The Met Office has issued a severe weather warning as snow coupled with overnight icy temperatures make driving conditions treacherous.
Abandoned cars hampered the rescue effort
Up to 400 cars were abandoned across Gloucestershire after 3in (8cm) of snow fell in three hours on Monday.
Police used 4x4 vehicles to reach the last stranded motorists by midnight.
Forecasters predicted a frosty Tuesday morning for most inland areas of the UK, but milder temperatures towards the end of the week.
Western Scotland, Northern Ireland, Wales, the far west of northern England and south-west England were predicted a cloudy day with showery outbreaks of rain or sleet.
Accidents were reported on many of Gloucestershire's main roads on Monday night.
Abandoned vehicles on country roads hampered efforts to send gritters to remote areas, and some gritters became trapped.
The worst affected areas were Cirencester, Stroud and the south Cotswolds.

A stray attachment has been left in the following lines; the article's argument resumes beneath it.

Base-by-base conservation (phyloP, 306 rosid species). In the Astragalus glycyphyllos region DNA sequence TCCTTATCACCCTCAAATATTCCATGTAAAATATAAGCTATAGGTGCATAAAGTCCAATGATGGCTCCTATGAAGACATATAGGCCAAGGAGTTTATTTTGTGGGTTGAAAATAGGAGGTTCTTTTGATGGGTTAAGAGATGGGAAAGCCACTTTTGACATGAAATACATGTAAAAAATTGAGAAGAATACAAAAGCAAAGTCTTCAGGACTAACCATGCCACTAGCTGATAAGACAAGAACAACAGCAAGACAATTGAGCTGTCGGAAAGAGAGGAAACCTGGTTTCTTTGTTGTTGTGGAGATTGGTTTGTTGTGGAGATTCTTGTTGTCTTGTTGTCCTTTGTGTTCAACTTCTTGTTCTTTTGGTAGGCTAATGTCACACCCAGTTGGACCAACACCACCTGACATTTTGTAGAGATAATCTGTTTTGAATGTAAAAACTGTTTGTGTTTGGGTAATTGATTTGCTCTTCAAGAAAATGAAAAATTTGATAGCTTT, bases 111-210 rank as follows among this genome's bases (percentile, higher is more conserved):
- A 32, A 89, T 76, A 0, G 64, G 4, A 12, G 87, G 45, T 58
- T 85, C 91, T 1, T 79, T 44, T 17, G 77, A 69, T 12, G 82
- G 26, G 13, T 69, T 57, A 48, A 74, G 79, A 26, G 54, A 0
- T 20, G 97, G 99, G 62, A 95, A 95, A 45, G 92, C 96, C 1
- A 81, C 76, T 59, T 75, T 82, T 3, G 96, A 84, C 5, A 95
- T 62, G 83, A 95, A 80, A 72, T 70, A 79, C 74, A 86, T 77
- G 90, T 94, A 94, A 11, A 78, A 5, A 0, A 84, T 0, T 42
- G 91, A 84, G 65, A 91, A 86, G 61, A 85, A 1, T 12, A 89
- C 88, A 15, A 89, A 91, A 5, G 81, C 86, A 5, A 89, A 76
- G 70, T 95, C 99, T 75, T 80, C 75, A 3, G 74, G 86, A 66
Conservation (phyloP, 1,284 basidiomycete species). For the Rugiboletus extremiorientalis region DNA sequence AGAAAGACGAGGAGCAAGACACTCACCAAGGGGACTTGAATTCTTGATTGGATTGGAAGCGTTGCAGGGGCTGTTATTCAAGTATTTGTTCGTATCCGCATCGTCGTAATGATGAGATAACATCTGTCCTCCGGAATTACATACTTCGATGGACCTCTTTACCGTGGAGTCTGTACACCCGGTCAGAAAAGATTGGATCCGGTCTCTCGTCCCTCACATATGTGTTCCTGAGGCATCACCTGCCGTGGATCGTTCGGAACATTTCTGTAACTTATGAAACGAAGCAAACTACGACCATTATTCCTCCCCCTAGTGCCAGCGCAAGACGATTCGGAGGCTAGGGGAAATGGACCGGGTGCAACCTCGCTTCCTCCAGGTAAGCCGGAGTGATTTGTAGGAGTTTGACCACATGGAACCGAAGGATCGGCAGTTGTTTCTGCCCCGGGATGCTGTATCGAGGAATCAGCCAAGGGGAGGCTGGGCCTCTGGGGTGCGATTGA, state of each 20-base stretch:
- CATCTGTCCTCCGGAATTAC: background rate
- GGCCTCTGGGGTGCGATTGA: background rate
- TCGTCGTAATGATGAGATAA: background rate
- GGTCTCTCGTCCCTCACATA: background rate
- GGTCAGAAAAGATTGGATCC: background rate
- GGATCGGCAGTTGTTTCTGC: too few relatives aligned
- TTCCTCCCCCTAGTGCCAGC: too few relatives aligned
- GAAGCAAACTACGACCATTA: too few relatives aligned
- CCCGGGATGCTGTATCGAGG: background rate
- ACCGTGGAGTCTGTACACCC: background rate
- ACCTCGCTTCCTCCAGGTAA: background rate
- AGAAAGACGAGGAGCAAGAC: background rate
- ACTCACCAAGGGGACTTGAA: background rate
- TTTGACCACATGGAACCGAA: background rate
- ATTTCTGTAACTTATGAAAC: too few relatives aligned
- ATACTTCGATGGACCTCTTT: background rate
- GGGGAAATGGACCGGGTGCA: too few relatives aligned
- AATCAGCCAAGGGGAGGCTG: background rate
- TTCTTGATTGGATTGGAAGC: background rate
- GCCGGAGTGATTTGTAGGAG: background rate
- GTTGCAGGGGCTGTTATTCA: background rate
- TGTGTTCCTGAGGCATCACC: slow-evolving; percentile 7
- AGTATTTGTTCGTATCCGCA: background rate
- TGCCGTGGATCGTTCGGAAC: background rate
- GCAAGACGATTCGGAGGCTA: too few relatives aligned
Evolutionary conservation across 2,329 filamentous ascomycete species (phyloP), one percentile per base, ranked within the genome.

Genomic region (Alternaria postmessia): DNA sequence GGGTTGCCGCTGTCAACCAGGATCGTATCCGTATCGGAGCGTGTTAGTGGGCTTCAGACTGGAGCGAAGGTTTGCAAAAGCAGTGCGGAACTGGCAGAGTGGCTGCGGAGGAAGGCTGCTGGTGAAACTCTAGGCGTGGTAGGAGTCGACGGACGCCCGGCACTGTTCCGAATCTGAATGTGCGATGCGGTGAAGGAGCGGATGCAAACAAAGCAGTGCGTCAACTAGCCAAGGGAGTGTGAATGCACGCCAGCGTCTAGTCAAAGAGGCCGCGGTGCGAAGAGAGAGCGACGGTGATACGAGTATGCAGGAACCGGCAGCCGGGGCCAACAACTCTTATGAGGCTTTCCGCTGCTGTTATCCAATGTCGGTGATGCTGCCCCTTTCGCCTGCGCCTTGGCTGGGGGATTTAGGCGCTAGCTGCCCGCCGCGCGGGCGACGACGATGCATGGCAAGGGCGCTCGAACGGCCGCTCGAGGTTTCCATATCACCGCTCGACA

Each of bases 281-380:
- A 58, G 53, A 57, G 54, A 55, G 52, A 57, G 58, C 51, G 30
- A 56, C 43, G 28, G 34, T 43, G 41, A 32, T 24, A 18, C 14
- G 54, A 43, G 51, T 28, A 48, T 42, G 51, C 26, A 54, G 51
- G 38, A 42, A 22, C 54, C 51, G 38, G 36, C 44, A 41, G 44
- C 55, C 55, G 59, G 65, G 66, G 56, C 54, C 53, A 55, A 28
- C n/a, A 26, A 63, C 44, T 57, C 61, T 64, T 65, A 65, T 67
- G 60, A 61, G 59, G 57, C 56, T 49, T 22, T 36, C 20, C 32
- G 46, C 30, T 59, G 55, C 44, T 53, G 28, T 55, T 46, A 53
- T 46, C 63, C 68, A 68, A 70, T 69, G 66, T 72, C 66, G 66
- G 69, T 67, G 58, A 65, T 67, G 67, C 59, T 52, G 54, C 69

By Tuesday morning the only road in the county which remained closed was the A419 between Stroud and Cirencester at Cowcombe Hill, which was blocked by abandoned cars.
All other roads were passable with care.
Elsewhere, motorists in Wales were warned of black ice after it was blamed for 10 accidents in Carmarthenshire.
By early Tuesday morning snow was falling over high ground in south-west Scotland and Northern Ireland.
Elsewhere, snowfall was likely on higher ground in the North East and some coastal areas, but rain was expected to spread across the country.
This, coupled with cold air feeding in from the west, could lead to widespread ice, said a Met Office spokesman.
BBC correspondent Jon Kay said the snowfall in Gloucestershire had "taken an awful lot of people by surprise".
"It raises questions about how prepared we are as a nation to deal with extreme weather," he said.